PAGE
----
Why write?

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The need to express ourselves and to communicate with others about our experiences is part of what it means to be human. The experience of breast cancer brings with it a host of feelings as well as life-changing experiences. There are lots of reasons why women choose to write about their experience of breast cancer, these can include:  
  • Expressing their feelings about cancer and treatment

  • Updating friends and family about treatment plans and progress

  • Sharing challenges and opportunities that seem important to help others to have a better understanding of the experience  

A space for sharing

We hear from women of all ages, from all walks of life, each with their own unique experience and viewpoint. So often the stories that our friends and family hear about breast cancer in the media reduce the experience of women living with breast cancer to a ‘single story’ - make no mistake, these are stories that are important to tell, but the reality is that breast cancer is a complex disease which affects women in many ways. We all know what it means to hear the words ‘You have breast cancer.’ We have all experienced being on this lonely road, even when friends and family gather round us. Whatever our circumstances, we are all going forwards with our lives, hoping and coping in the best way we can. Being able to reach out to one another to hold hands by sharing our experiences can be an enormous source of comfort and strength.   

By listening to the experiences of others, we can learn new ways of thinking and being. We can also discover more about our own perspective - for instance, we might come across a view or feeling that is quite different to our own, but this is no less valuable because we still gain new understandings of ourselves. 

We all have a story to tell. It is our hope that our blog will become a space to share our emotions and our thoughts; our challenges and our strengths as women living with and beyond a diagnosis of breast cancer; a collection of stories which reflects the rich diversity of our experiences, a place to celebrate our pain as well as our joy.

A space for healing

But, writing doesn’t come easily to everyone and many of us might feel nervous or worried about putting our thoughts and feelings down on paper and sharing them. For Tamsin, writing was not something that came naturally to her at first:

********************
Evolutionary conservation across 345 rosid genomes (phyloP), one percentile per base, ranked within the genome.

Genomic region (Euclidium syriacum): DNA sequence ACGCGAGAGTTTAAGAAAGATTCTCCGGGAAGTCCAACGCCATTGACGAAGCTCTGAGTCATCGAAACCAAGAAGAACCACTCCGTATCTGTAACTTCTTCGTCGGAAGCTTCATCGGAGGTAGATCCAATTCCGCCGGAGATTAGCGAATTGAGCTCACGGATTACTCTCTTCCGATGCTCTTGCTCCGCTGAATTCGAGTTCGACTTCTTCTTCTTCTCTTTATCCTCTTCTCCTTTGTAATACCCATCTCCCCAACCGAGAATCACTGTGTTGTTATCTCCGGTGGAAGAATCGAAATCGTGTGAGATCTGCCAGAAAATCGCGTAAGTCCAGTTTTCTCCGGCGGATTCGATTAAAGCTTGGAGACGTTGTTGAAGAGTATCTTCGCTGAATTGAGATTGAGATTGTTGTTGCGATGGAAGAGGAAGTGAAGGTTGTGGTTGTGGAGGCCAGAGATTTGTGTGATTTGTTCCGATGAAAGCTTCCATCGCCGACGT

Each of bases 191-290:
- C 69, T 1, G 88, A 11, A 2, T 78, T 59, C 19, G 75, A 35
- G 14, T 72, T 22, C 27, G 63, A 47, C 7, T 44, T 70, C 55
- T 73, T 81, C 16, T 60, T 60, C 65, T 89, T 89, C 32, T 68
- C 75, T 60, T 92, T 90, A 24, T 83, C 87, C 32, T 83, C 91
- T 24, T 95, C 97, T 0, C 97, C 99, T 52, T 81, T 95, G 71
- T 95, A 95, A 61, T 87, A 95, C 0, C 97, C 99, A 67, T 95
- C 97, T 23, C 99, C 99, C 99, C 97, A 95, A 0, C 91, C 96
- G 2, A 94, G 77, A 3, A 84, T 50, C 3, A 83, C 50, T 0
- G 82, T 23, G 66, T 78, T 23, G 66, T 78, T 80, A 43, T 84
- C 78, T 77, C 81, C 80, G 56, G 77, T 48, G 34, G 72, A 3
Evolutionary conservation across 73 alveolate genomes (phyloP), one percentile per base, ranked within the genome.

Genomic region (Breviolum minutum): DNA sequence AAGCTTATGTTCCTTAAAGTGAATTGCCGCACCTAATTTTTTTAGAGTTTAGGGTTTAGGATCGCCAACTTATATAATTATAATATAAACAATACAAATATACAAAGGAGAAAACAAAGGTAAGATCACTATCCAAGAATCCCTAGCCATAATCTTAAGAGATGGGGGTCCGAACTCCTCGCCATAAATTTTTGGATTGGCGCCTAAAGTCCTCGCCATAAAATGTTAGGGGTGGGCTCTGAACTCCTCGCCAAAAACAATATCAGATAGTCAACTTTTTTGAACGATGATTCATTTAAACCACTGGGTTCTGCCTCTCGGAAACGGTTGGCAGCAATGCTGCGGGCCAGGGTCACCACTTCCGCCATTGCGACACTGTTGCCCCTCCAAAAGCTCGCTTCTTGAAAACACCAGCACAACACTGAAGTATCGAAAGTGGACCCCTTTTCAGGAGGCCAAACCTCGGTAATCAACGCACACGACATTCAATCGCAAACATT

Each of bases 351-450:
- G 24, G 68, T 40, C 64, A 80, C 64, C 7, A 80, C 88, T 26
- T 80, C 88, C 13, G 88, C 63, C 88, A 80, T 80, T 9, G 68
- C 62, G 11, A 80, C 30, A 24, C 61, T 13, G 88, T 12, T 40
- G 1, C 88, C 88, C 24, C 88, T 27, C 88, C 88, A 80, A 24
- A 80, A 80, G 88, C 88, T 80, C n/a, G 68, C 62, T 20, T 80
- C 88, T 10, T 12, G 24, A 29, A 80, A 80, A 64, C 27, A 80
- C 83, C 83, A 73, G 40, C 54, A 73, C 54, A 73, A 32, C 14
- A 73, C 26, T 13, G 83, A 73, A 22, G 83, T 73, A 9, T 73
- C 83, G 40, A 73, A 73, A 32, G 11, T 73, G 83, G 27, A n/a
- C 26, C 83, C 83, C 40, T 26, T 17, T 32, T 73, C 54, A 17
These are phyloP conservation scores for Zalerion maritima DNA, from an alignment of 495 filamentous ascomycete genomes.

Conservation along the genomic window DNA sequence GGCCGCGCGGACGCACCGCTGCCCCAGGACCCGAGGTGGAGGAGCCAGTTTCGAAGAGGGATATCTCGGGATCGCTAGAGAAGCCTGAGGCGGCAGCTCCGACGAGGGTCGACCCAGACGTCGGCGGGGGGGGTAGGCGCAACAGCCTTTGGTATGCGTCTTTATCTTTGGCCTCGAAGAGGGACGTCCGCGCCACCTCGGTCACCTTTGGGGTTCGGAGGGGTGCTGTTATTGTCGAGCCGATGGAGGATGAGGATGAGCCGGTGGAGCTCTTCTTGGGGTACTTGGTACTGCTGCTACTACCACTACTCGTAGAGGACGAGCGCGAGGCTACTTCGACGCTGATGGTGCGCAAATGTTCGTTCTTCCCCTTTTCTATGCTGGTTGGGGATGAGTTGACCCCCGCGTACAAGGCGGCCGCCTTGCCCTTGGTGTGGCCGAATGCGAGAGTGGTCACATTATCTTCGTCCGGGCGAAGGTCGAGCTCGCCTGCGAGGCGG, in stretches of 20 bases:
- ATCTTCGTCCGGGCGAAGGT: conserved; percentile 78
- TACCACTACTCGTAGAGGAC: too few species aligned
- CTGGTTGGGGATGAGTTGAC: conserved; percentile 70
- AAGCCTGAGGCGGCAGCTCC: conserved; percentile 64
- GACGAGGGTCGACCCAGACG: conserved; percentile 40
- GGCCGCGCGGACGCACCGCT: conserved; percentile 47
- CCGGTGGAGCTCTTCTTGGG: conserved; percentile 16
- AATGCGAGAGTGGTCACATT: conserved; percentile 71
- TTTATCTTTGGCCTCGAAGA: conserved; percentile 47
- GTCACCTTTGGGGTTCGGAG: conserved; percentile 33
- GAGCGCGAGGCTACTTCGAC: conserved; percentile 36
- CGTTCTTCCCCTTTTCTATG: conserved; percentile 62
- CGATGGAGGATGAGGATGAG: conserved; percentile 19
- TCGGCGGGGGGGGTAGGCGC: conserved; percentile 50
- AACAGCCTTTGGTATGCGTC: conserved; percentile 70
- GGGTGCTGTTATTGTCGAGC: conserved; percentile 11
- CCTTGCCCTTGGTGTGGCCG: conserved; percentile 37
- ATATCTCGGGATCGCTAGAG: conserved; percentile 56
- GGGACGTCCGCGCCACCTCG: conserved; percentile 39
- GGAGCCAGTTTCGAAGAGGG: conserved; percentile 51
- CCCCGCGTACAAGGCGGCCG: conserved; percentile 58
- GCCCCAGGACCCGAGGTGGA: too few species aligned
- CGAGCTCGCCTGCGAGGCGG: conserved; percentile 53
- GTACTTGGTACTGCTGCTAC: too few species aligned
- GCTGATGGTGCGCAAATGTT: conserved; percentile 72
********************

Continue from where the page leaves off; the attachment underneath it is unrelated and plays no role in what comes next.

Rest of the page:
When I was going through the process of diagnosis and treatment for breast cancer, I was not in a place where I could have written about what was happening to me because all my energy was focused on decisions and the next step in front of me. Events moved so fast that there was no time to stop and think. If anything, when I look back, it was as if I became frozen - like a rabbit trapped in the head-lights of a car. I began writing when I stumbled across the Young Women’s Breast Cancer Blog UK and decided to write about my family history for Breast Cancer Awareness Month http://youngwomensbreastcancerblog.blogspot.co.uk/2015/10/breast-cancer-awareness-month-finding.html

This was the first time I was able to put my experiences in some kind of order and make sense of them.  

Tamsin’s experience is a good example of how writing allowed her to make sense of her complicated and emotional experiences. When dealing with an emotional upheaval like cancer, it can be enormously helpful to be able to stand back and pause for breath. Evidence is beginning to emerge that people appear to benefit from being able to create a story or narrative about what has happened to them. Dr James Pennebaker (www.utexas.edu\features/2005/wrting) explains that our minds are designed to make sense of the things that happen to us. When we experience an emotional upheaval, our mind works over-time to try and process events and thoughts about what has happened and this can lead to distraction and interrupted sleep. Pennebaker argues that the act of writing and what he calls, ‘translating experiences’ into words, helps us to take more control of what has happened. This process can bring about improvements in our well-being, for instance we might be able to sleep better and our relationships can improve as we become better able to communicate with others.

A space to celebrate

It will come as no surprise to hear how interested we are in resilience here at the Centre for Psychological Resilience in Breast Cancer (the clue is in the name!) When we talk about ‘resilience,’ in this context, we are describing the process of adapting well in the face of the many challenges that accompany a breast cancer-diagnosis. Resilient people are flexible, can regulate their emotions and embrace their feelings and thoughts without fighting them, after all emotions tell us what is important and are part of what makes us human, dynamic and insightful.

We are constantly moved and inspired by the resilience of women living with and beyond a diagnosis of breast cancer. It is our hope that the blog offers a space which allows women to celebrate these achievements in all their different ways.

Posts can be submitted by email to bcresilience15@gmail.com


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